Success stories

FAO's work on gender equality and women's empowerment at country level
Through a nutrition education programme, indigenous women in Guatemala are reviving ancestral culinary traditions and fighting malnutrition at the same time.
Two-thirds of Sierra Leone’s population is involved in subsistence agriculture. Farmers — most of them women —operate in an informal and precarious system without any legal titles to their lands.
Like many farmers in Senegal, Guilé Mané used to struggle through the dry season. Rainfall here can be very low and irregular, even in the rainy season.
“My life is so different now,” says 23-year-old Scofia Sadik Mandera, with a big smile on her face.
The Kanyi (a local name for a Sahel breed of goat), has long been the preferred breed among women herders of the Lake Chad Basin. However, due to a nine-year long insurgency, goat ownership in northeastern Nigeria has declined significantly.
New skills, new hope: How a FAO Farmer Field School in Torit, South Sudan became a turning point for an elderly widow.
Displaced shouldn’t mean dismissed. In Iraq, FAO’s cash-based programmes support vulnerable men, women and families affected by conflict.
Thanks to a grant from the Swedish government, an ingenious FAO project, done in conjunction with Guatemala’s agriculture ministry, changed everything.
School gardening takes root in Kenyan refugee settlement.
Empowering rural women like Edwina Mukalay to make change in their communities.
The SOFIA highlights the country’s example by adapting the Voluntary Guidelines for the Securing Sustainable Small-Scale Fisheries (SSF) in the legal and regulatory framework, by incorporating the situation experienced by Costa Rican fisherwomen and fishe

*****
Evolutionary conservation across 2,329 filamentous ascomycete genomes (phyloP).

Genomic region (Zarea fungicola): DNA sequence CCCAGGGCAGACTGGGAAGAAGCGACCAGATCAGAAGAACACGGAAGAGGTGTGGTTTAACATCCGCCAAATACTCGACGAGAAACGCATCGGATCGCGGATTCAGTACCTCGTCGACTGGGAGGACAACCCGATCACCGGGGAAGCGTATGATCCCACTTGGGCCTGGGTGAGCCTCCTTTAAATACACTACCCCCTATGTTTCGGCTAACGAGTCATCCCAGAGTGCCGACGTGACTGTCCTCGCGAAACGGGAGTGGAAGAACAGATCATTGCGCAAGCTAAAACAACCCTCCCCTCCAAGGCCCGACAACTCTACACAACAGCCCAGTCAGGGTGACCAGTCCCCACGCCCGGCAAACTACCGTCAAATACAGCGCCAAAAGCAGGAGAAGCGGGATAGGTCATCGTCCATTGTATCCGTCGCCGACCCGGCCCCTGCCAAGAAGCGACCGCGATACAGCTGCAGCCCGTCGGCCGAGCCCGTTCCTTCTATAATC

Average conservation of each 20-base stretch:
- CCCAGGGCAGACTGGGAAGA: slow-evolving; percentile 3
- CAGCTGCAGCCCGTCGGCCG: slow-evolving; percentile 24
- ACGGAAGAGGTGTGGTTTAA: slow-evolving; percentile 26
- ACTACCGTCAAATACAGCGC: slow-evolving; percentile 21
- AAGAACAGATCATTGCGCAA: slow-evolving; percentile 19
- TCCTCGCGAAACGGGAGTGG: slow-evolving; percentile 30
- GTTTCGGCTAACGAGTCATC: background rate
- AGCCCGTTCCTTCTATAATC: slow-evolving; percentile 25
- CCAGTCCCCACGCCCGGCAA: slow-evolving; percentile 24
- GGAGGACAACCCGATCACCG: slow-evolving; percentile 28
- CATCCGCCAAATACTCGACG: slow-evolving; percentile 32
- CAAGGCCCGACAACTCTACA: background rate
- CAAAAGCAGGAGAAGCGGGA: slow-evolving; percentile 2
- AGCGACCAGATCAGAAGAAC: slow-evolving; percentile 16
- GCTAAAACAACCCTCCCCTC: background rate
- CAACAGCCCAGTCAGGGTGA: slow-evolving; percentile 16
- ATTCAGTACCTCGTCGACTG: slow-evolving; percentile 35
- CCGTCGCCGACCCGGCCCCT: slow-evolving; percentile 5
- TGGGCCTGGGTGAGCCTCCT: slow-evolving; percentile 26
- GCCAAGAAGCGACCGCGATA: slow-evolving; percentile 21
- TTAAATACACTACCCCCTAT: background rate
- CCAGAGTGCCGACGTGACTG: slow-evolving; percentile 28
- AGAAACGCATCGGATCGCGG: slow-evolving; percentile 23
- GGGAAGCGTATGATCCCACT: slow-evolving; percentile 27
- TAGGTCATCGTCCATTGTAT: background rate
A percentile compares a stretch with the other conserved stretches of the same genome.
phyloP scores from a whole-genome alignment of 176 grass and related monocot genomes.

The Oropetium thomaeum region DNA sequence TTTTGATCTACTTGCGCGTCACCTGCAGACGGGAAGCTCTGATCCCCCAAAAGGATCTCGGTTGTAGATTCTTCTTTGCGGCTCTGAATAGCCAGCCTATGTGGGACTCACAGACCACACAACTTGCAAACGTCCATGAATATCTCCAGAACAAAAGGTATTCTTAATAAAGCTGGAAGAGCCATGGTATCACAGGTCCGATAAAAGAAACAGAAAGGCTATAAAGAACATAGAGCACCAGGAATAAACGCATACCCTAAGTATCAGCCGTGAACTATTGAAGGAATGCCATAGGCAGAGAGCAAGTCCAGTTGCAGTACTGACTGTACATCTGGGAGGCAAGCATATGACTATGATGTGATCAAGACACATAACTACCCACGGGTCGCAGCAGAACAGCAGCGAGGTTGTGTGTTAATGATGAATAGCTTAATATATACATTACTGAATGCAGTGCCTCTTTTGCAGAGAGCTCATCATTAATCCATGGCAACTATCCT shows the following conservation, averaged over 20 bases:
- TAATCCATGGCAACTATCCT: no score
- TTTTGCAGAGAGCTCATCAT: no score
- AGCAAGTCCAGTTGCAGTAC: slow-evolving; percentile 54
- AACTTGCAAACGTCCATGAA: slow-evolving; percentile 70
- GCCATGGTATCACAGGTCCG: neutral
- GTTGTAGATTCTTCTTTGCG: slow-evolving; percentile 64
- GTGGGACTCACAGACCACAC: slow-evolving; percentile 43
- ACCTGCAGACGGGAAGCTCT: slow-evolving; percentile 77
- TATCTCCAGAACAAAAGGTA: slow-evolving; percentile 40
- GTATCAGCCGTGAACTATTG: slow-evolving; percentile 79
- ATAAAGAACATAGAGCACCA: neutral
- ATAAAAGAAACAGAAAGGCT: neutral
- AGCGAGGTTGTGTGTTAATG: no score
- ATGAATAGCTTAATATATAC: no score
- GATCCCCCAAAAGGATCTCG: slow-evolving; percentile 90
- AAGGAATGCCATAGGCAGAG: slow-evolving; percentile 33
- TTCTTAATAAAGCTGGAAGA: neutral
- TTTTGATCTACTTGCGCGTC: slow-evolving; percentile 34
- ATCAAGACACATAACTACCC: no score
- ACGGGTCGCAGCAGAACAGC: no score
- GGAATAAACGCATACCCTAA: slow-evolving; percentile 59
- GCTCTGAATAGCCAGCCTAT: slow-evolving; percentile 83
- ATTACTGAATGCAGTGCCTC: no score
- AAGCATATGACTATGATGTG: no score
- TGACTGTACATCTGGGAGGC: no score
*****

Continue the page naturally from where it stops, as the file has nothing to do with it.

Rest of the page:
Farmers, families, schools work together to boost child nutrition.
Amiat initially migrated in the hopes of providing her family with enough income. Now, she has joined a poultry cooperative that allows her to support her family and remain in her home village.
Investing in female entrepreneurs improves livelihoods in Bangladesh.
The community has also been very active and appreciative of Charity’s work. Local women are engaging now, more than ever, in forest and farming activities.
The workshop afforded key stakeholders an opportunity to challenge assumptions about what gender means and to exchange knowledge on how to link gender and climate change issues in practice.
Since 2015, some 15,000 farmers have been joining forces to form groups and practice collective marketing.
“I was motivated to fish because I saw fishermen making more money than I was. One day I decided to try out the net,” says Valeria Maniraguha, a 38-year-old mother of four children who started fishing in 2010.
After Aisa ya Maida lost her husband during an attack on her home in Magumeri, a Local Government Authority (LGA) in Nigeria's Borno State, she fled to Konduga, a neighbouring LGA, with her seven children.
With one failed rainy season after another, Hany Abdullahi Aaden was increasingly worried about the survival of her livestock.